Austin-Behan’s career fighting fires lasted 18 months. “I hated it,” he says. It’s something that he would advice others to do today, should they find themselves in jobs or careers that don’t align with who they are. “Don’t be afraid to take a gable,” he adds. “Because life is too short.”
Next came Mr Gay UK, coming in second place in 1999, before wining the competition in 2001. His motives for competing, he explains, was because he wanted to stand by his convictions and make a change for LGBTQ+ equality. “I realised during that first process, that it wasn’t necessarily just a beauty pageant competition,” he recalls. “It was more to do with the fact that we didn’t have any, I would say, gay role models.”
Whilst he agrees that there were some openly gay people on TV, Austin-Behan felt passionate to dispel certain stereotypes that followed gay men around during that time. “I wanted to normalise being gay,” he explains. “I’d stacked shelves in Asda, I’d done other jobs before that. My sexuality had nothing to do with how I chose to live my life, other than the fact that I was gay.” These experiences, he believes, have allowed him to go beyond other people’s comfort zones when trying to fight for greater equality for LGBTQ+ people and other marginalised groups in society.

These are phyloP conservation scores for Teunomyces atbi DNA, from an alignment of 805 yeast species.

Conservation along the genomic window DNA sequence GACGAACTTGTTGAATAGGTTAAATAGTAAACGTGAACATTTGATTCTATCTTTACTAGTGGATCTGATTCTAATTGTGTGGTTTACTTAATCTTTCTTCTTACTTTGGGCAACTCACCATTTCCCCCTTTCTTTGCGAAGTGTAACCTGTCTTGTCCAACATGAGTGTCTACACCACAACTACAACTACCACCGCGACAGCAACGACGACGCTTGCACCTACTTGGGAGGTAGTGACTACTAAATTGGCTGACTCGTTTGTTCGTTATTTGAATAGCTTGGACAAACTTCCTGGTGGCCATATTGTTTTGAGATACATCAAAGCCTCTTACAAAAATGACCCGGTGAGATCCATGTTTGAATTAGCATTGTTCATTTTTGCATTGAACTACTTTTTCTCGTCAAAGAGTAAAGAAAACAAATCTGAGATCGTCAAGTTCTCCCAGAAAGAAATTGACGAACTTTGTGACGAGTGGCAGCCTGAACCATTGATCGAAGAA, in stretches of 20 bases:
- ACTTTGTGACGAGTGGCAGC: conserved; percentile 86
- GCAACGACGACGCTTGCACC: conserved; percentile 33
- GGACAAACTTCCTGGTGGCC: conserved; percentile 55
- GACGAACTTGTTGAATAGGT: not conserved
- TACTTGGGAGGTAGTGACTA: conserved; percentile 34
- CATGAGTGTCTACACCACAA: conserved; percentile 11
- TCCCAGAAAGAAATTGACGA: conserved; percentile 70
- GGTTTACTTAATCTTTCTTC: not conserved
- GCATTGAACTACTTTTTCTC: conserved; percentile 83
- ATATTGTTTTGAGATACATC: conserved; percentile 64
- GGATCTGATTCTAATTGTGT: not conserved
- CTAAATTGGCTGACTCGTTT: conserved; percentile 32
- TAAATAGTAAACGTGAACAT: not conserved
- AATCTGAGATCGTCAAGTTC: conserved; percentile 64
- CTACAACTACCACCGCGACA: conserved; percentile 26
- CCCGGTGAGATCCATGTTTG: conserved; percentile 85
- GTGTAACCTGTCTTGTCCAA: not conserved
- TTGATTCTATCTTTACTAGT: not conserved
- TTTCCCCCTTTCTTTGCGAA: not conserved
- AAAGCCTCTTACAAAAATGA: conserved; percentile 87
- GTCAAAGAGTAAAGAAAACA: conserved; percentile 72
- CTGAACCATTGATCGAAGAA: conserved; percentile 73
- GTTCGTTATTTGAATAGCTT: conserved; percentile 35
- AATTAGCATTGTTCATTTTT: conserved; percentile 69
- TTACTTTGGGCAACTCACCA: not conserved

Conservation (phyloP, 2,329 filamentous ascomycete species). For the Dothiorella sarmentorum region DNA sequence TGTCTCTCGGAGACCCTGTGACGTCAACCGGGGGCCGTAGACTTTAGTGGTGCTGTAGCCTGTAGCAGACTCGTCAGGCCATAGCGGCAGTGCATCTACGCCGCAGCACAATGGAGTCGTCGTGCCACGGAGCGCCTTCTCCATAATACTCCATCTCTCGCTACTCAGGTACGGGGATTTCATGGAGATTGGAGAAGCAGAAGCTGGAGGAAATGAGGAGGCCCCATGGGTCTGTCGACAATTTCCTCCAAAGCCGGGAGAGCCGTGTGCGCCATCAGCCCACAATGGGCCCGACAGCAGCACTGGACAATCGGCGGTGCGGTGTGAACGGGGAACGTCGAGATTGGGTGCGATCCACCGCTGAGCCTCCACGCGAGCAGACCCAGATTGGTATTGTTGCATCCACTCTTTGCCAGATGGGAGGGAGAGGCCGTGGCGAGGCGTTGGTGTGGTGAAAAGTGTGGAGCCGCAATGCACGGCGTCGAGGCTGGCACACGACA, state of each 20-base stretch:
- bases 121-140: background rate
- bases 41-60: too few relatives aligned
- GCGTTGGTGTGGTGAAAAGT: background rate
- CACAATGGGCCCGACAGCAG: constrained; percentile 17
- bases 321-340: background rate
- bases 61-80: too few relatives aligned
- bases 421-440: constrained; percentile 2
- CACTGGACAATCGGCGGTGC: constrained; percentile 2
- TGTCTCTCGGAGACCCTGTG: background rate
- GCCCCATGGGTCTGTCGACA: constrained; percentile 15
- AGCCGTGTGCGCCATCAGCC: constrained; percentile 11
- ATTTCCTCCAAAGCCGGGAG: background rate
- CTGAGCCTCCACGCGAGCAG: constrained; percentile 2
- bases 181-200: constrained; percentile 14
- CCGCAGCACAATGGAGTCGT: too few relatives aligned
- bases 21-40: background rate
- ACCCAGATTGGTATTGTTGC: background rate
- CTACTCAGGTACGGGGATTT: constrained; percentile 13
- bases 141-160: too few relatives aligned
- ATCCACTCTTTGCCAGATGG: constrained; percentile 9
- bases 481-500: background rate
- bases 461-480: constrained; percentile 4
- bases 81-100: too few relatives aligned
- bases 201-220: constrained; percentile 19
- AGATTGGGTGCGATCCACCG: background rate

Did the person in 2001 think he would ever be Lord Mayor, I ask. Austin-Behan brings up the juxtaposition between being crowned Mr Gay UK and being named Lord Mayor of Greater Manchester. Having paraded down the streets of the city in a pair of hot pants and a sash for Manchester Pride, he reminisces, ten years later he would walk the same route as the Lord Mayor of Greater Manchester, wearing a pink Mayoral robe and chain. “That just proves how far we’ve come with equality, education and understanding,” he says.
His career in politics subsequently progressed, and in 2018 Austin-Behan found himself advising the current Mayor of Greater Manchester and Labour politician, Andy Burnham, on LGBTQ+ equality. It was a unique role, Austin-Behan tells me, in that nobody had ever held the position before. Having successfully established an advisory panel of LGBTQ+ people from across Greater Manchester to provide the queer community with a regional voice, he went on to set up groups for other characteristics, namely gender, religion and disability.
During this time, Austin-Behan’s commitment to LGBTQ+ rights didn’t go unnoticed. In fact, he was honoured with an Order of the British Empire (OBE) in the 2020 New Year Honours list for services to charity, LGBTQ+ equality and the community in Greater Manchester. He was also appointed Deputy Lieutenant of the County of Greater Manchester.
And despite the progress that has been made when it comes to LGBTQ+ equality, Austin-Behan is still as passionate as he was when he started out in activism. “We’ve got about 215,000 people identifying as LGBTQ+ in Greater Manchester,” says Austin-Behan of the need for LGBTQ+ representation in the region. “Whether it’s going to various events, speaking at events, or just being able to be that voice for LGBTQ+ people, my role has been really, really crucial.”